UEC issued a press release on September 29 stating that, “the company’s Goliad In-Situ Recovery (ISR) Project in South Texas has made a major advance toward becoming permitted for production.” The Goliad ISR Project is one area where UEC could mine raw product to feed into the Hobson Facility.
The positive press for UEC came from the International Business Times, which identified UEC’s work as one of the best uranium plays in the country. The Goliad community has expressed concerns with UEC’s mining efforts in their area, but UEC says it’s going to be full steam ahead with its Hobson facility before the end of the year.
“I feel really positive about our company and our growth,” UEC Manager of Texas Operations Bob Underdown said. “We will be probably in late November or early December producing. That will be coming out of the Palangana project south of Freer. That project is slated to start on or before November 1.”
UEC does not mine uranium in Karnes County as happened in the past, but uses its Hobson Facility to produce the yellowcake product that powers many nuclear power facilities. All the recent press comes after an ongoing effort in the Goliad community to show that there is no danger of contamination to the water supply.
Back in May, geology professor Philip Bennett asserted that groundwater contamination is not an issue, saying that the aquifers that surround uranium deposits are not fit for consumption by humans or animals. In June, a federal judge dismissed Goliad County’s lawsuit, saying he has no jurisdiction to hear the case.
Earlier this month, the judge recommended UEC submit more data, specifically a 24-hour pump test at the site. Goliad County has made it clear that they plan on continuing their efforts to fight the effort, and attorney Jim Blackburn was not convinced the recent hearings produced the same conclusions that UEC touted in its recent release.
“The starting point is groundwater,” Blackburn said. “Goliad County would not be involved in this dispute were it not for concern whether groundwater would be contaminated. This is unlike a number of situations with mines further south in Texas. They are really out in the brush country where there are no homes in the area. There are literally homes scattered all around this uranium site.
“It is certainly the aquifer is used for drinking water purposes nearby. That is the primary basis for concern. We have been told all along that our fears are baseless and UEC has everything under control. That proved to not be the case. In the hearing there is a fault zone that runs through the site called the Northwest Fault. During the course of the hearing I think there was some confusion about if that fault had been tested. It was tested by UEC and the TCEQ (Texas Commission for Environmental Quality) witness testified, and he said he had not seen that data, until he was shown in it in the hearing. It had not been formally submitted to TCEQ.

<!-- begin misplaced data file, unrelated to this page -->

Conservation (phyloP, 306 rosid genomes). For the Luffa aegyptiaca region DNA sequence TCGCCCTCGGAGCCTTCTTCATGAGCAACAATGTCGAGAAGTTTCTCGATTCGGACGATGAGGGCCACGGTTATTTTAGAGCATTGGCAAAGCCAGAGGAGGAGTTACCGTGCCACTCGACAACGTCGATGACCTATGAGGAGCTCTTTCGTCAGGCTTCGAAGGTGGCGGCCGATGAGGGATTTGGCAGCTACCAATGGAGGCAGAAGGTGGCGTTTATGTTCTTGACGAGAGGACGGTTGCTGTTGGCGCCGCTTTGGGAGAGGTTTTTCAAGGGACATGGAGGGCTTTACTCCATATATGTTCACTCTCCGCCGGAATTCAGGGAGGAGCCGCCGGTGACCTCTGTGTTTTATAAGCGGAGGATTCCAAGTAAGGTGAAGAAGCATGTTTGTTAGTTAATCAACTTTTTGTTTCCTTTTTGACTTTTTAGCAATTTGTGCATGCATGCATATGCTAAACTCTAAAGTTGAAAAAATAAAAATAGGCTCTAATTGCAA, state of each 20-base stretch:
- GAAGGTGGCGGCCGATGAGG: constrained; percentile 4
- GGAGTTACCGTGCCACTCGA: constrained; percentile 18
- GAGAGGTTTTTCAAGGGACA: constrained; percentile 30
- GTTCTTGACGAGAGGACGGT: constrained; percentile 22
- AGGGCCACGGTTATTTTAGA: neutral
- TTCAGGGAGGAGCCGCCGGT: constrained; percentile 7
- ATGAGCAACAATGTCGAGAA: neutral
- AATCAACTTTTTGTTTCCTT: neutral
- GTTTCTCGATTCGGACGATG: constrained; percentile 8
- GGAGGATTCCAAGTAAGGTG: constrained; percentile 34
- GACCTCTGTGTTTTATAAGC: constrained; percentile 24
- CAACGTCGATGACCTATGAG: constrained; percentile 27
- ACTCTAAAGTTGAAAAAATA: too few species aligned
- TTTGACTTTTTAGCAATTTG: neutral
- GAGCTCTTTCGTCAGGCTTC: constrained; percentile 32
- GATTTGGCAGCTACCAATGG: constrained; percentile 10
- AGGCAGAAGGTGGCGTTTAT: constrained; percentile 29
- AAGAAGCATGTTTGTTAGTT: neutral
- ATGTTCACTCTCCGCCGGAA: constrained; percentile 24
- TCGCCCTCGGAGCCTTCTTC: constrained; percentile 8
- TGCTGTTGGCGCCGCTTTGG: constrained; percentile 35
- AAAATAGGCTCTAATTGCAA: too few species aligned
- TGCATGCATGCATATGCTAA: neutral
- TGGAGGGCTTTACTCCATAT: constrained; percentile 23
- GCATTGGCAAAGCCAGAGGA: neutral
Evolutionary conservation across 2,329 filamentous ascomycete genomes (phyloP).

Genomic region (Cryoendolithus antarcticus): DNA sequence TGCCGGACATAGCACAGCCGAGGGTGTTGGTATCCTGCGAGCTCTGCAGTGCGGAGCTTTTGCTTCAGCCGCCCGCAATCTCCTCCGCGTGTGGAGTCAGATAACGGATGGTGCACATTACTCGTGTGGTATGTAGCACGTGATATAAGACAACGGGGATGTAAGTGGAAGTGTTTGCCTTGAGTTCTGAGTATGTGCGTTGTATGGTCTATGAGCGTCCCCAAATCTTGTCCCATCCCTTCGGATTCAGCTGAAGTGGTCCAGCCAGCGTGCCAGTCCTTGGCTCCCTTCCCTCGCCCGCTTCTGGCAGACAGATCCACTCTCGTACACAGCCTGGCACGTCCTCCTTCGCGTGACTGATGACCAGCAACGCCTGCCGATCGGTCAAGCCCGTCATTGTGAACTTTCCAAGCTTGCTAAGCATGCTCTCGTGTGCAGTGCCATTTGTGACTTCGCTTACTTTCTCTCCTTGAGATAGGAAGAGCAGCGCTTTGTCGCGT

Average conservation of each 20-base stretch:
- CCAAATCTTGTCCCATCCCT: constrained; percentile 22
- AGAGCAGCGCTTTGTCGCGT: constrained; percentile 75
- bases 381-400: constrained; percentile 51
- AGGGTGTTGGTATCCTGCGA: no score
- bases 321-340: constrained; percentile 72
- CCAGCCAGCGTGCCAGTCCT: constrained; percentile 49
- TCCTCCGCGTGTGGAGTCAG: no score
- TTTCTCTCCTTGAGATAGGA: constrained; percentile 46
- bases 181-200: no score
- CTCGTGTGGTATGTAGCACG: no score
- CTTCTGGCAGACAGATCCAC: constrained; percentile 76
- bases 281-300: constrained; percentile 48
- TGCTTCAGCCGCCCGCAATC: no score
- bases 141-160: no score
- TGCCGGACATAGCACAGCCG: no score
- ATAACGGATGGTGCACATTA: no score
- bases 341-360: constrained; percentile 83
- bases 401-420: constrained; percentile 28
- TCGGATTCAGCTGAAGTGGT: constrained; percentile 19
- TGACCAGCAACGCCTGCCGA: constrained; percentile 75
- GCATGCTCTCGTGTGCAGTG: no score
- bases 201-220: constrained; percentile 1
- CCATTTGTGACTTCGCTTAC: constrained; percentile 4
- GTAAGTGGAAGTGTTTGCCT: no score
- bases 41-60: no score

“He said when he evaluated the data the fault is leaking. If the fault is leaking it will have tremendous impacts to mining the site. It would have tremendous impact on the feasibility for the current plan. What the judge said was that coming out the hearing he felt he didn’t have enough information. My interpretation is Goliad County should have won because the applicant has the burden of proof. They told us they had everything they needed to have; they didn’t. If you go with the interpretation on the record, the TCEQ’s own words, it’s leaking. Ten years ago, this would have come back with a recommendation of denial. We’re in a little different era now.”
TCEQ did not return phone calls last week seeking comment. Goliad County will continue to seek avenues to fight the inception of the Goliad ISR Project, however, UEC a said it will do what is necessary to move the project forward.
“We look forward to submitting any additional data that is needed and to completing this phase of the permitting process,” CEO Harry Anthony said in a press release. “The Company is confident that the permits will be approved at the end of this process.”
One person who is a fan of UEC’s current projects is International Business Times blogger Bryon King. In an October 5 article, King said, “My absolute immediate favorite play is Uranium Energy Corp. (NYSE.A:UEC). That’s because UEC has managed to resurrect the uranium-solution mining industry in the great state of Texas. It’s re-established the uranium production industry that, literally, collapsed in a matter of months back in the mid-1980s. Companies like Westinghouse Electric Company LLC, U.S. Steel Corp. (NYSE:X) and Union Carbide Corporation shutdown, took their exploration and production materials and stuck them in warehouses.
Underdown said the company will take a steady long-term approach to expansion and will continue to look for ways to “feed the beast,” the term his company uses for getting raw product into the Hobson Facility.
“The Palangana project (south of Freer) is a fully permitted and licensed facility,” he said. “We are looking on all fronts to expand the company.”